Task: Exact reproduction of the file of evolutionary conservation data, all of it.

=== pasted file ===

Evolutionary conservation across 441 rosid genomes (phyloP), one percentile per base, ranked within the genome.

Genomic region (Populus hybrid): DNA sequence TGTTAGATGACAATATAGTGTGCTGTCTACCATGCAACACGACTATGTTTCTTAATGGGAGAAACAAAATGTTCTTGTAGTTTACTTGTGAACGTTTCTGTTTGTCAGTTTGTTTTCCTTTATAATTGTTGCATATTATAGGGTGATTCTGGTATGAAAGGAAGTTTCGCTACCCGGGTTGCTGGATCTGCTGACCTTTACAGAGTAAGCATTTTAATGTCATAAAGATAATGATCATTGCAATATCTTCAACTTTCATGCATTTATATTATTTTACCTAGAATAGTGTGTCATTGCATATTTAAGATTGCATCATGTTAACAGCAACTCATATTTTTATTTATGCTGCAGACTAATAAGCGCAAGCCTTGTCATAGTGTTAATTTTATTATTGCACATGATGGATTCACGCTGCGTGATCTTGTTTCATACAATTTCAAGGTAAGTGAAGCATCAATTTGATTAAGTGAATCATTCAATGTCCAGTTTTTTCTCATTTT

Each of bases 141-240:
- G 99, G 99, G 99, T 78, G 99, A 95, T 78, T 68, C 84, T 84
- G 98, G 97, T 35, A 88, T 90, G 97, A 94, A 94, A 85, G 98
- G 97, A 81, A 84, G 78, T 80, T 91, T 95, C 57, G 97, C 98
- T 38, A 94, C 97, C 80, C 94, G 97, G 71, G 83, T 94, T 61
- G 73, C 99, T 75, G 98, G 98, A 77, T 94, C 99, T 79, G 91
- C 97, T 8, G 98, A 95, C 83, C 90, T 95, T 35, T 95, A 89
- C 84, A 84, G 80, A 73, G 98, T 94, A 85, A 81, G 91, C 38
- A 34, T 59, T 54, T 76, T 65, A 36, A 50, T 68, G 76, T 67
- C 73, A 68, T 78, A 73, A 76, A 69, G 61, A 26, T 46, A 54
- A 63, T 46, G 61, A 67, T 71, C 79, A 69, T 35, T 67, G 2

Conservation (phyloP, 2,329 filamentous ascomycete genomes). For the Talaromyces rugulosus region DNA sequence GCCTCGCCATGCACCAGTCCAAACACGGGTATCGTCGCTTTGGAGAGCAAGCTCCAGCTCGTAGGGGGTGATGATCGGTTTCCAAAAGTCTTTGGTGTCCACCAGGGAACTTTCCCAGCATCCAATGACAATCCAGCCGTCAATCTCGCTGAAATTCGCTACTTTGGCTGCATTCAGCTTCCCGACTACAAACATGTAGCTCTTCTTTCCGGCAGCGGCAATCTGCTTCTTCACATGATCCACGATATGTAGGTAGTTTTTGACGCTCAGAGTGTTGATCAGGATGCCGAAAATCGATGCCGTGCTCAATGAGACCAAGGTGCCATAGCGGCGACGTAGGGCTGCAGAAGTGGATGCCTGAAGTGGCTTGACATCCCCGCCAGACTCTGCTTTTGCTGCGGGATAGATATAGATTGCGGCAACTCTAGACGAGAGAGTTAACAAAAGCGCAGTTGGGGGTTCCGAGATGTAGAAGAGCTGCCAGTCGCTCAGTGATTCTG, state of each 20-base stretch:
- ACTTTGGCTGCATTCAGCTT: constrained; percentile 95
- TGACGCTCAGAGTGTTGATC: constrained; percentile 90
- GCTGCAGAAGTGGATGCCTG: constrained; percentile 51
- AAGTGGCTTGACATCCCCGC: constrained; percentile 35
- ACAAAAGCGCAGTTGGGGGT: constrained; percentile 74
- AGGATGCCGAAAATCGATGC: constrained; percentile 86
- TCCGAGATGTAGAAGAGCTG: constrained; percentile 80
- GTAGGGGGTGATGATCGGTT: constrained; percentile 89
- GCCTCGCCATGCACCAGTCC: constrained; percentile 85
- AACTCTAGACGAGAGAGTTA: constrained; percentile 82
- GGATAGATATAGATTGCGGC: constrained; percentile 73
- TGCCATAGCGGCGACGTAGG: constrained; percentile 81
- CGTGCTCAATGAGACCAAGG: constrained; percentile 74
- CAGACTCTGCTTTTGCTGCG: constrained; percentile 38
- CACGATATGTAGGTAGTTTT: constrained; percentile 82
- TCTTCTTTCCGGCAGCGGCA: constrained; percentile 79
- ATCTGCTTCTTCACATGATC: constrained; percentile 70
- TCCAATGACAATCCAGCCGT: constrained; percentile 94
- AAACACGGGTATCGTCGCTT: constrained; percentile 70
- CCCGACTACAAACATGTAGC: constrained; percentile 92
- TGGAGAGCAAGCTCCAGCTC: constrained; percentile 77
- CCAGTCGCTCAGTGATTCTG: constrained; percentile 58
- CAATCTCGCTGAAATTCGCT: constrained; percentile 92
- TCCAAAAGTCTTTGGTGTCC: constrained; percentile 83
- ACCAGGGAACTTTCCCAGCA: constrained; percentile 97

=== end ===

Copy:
Evolutionary conservation across 441 rosid genomes (phyloP), one percentile per base, ranked within the genome.

Genomic region (Populus hybrid): DNA sequence TGTTAGATGACAATATAGTGTGCTGTCTACCATGCAACACGACTATGTTTCTTAATGGGAGAAACAAAATGTTCTTGTAGTTTACTTGTGAACGTTTCTGTTTGTCAGTTTGTTTTCCTTTATAATTGTTGCATATTATAGGGTGATTCTGGTATGAAAGGAAGTTTCGCTACCCGGGTTGCTGGATCTGCTGACCTTTACAGAGTAAGCATTTTAATGTCATAAAGATAATGATCATTGCAATATCTTCAACTTTCATGCATTTATATTATTTTACCTAGAATAGTGTGTCATTGCATATTTAAGATTGCATCATGTTAACAGCAACTCATATTTTTATTTATGCTGCAGACTAATAAGCGCAAGCCTTGTCATAGTGTTAATTTTATTATTGCACATGATGGATTCACGCTGCGTGATCTTGTTTCATACAATTTCAAGGTAAGTGAAGCATCAATTTGATTAAGTGAATCATTCAATGTCCAGTTTTTTCTCATTTT

Each of bases 141-240:
- G 99, G 99, G 99, T 78, G 99, A 95, T 78, T 68, C 84, T 84
- G 98, G 97, T 35, A 88, T 90, G 97, A 94, A 94, A 85, G 98
- G 97, A 81, A 84, G 78, T 80, T 91, T 95, C 57, G 97, C 98
- T 38, A 94, C 97, C 80, C 94, G 97, G 71, G 83, T 94, T 61
- G 73, C 99, T 75, G 98, G 98, A 77, T 94, C 99, T 79, G 91
- C 97, T 8, G 98, A 95, C 83, C 90, T 95, T 35, T 95, A 89
- C 84, A 84, G 80, A 73, G 98, T 94, A 85, A 81, G 91, C 38
- A 34, T 59, T 54, T 76, T 65, A 36, A 50, T 68, G 76, T 67
- C 73, A 68, T 78, A 73, A 76, A 69, G 61, A 26, T 46, A 54
- A 63, T 46, G 61, A 67, T 71, C 79, A 69, T 35, T 67, G 2

Conservation (phyloP, 2,329 filamentous ascomycete genomes). For the Talaromyces rugulosus region DNA sequence GCCTCGCCATGCACCAGTCCAAACACGGGTATCGTCGCTTTGGAGAGCAAGCTCCAGCTCGTAGGGGGTGATGATCGGTTTCCAAAAGTCTTTGGTGTCCACCAGGGAACTTTCCCAGCATCCAATGACAATCCAGCCGTCAATCTCGCTGAAATTCGCTACTTTGGCTGCATTCAGCTTCCCGACTACAAACATGTAGCTCTTCTTTCCGGCAGCGGCAATCTGCTTCTTCACATGATCCACGATATGTAGGTAGTTTTTGACGCTCAGAGTGTTGATCAGGATGCCGAAAATCGATGCCGTGCTCAATGAGACCAAGGTGCCATAGCGGCGACGTAGGGCTGCAGAAGTGGATGCCTGAAGTGGCTTGACATCCCCGCCAGACTCTGCTTTTGCTGCGGGATAGATATAGATTGCGGCAACTCTAGACGAGAGAGTTAACAAAAGCGCAGTTGGGGGTTCCGAGATGTAGAAGAGCTGCCAGTCGCTCAGTGATTCTG, state of each 20-base stretch:
- ACTTTGGCTGCATTCAGCTT: constrained; percentile 95
- TGACGCTCAGAGTGTTGATC: constrained; percentile 90
- GCTGCAGAAGTGGATGCCTG: constrained; percentile 51
- AAGTGGCTTGACATCCCCGC: constrained; percentile 35
- ACAAAAGCGCAGTTGGGGGT: constrained; percentile 74
- AGGATGCCGAAAATCGATGC: constrained; percentile 86
- TCCGAGATGTAGAAGAGCTG: constrained; percentile 80
- GTAGGGGGTGATGATCGGTT: constrained; percentile 89
- GCCTCGCCATGCACCAGTCC: constrained; percentile 85
- AACTCTAGACGAGAGAGTTA: constrained; percentile 82
- GGATAGATATAGATTGCGGC: constrained; percentile 73
- TGCCATAGCGGCGACGTAGG: constrained; percentile 81
- CGTGCTCAATGAGACCAAGG: constrained; percentile 74
- CAGACTCTGCTTTTGCTGCG: constrained; percentile 38
- CACGATATGTAGGTAGTTTT: constrained; percentile 82
- TCTTCTTTCCGGCAGCGGCA: constrained; percentile 79
- ATCTGCTTCTTCACATGATC: constrained; percentile 70
- TCCAATGACAATCCAGCCGT: constrained; percentile 94
- AAACACGGGTATCGTCGCTT: constrained; percentile 70
- CCCGACTACAAACATGTAGC: constrained; percentile 92
- TGGAGAGCAAGCTCCAGCTC: constrained; percentile 77
- CCAGTCGCTCAGTGATTCTG: constrained; percentile 58
- CAATCTCGCTGAAATTCGCT: constrained; percentile 92
- TCCAAAAGTCTTTGGTGTCC: constrained; percentile 83
- ACCAGGGAACTTTCCCAGCA: constrained; percentile 97